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This is a big part of our PR problem, although a bit different from what I originally posted about.

Noel, you have not answered my question about Rembrandt's Night Watch and my diorama Capturing The Moment? Why is one art and the other not? (ignoring the size difference.) The diorama (as a whole) is not a kit. It is a composite of many elements to create a scene and tell a story. The idea is as original as the Night Watch and similar in concept.

All the fore thought which goes into doing a model, is virtually the same as a that for a painting. Inspiration, choice of subject, research, and point of view. The final choice in how it is to be displayed is also an important element.

Taken as a whole, Capturing The Moment is a grouping of many different elements. The placement of each element was carefully considered for visual effect in much the same way Rembrandt posed his figures if the Night Watch. Even if it is nothing but Found Art, it is original in concept. So, please explain WHY this is not an art form.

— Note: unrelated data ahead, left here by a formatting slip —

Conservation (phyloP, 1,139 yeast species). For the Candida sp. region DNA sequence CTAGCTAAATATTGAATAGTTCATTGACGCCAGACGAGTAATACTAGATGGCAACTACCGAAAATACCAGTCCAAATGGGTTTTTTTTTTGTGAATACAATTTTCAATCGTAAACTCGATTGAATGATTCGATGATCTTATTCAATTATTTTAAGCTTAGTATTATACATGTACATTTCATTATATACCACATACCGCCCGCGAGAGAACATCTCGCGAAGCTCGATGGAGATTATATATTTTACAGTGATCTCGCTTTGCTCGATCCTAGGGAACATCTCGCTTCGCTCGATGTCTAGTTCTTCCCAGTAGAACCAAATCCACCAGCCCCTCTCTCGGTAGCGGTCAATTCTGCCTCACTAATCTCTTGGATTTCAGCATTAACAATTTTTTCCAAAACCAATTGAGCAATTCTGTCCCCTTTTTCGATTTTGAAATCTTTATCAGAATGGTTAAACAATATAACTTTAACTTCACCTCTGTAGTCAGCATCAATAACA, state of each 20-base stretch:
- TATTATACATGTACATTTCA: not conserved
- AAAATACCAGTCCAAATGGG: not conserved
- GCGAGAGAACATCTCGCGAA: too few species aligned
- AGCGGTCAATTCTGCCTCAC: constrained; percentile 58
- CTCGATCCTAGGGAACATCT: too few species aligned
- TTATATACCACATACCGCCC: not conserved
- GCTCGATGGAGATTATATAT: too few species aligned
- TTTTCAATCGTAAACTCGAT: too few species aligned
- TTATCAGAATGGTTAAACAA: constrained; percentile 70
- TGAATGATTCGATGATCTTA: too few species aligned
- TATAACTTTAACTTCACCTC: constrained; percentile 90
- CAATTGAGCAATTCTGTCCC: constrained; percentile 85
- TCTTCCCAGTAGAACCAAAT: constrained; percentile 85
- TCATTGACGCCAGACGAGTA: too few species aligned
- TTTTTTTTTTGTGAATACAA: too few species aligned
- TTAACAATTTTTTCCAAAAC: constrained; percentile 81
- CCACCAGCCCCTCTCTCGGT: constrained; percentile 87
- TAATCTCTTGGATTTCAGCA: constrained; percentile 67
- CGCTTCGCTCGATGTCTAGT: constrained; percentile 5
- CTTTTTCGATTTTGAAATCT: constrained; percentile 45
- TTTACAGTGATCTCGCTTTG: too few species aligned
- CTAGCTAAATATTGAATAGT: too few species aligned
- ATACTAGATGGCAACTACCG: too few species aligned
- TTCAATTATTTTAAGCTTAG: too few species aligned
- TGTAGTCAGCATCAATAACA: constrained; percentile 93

No one can force you to be considered and artist. I am only pointing out by accepting what we do as art, we will appeal to many who at first thought we are only a group of children. The simple changing of a word here would make a big difference.

Dak

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I am on topic. The topic is Public Relations - how IPMS is perceived by members and non-members. What could possibly be more important in cultivating a favorable perception of this organization than our members demonstrating sensitivity about such an important episode in history as the Holocaust? Nick

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David: I believe you're getting bogged down in your own argument about art. This entire discussion centers on our PR problem, which in turn hinges on how people outside of IPMS perceive us. Whether or not we see ourselves as artists doesn't really matter. What matters is (from your perspective) is whether being seen AS "artists" will help us overcome the PR problem, or re-enforce the already existing problem. I don't see how being artists helps much.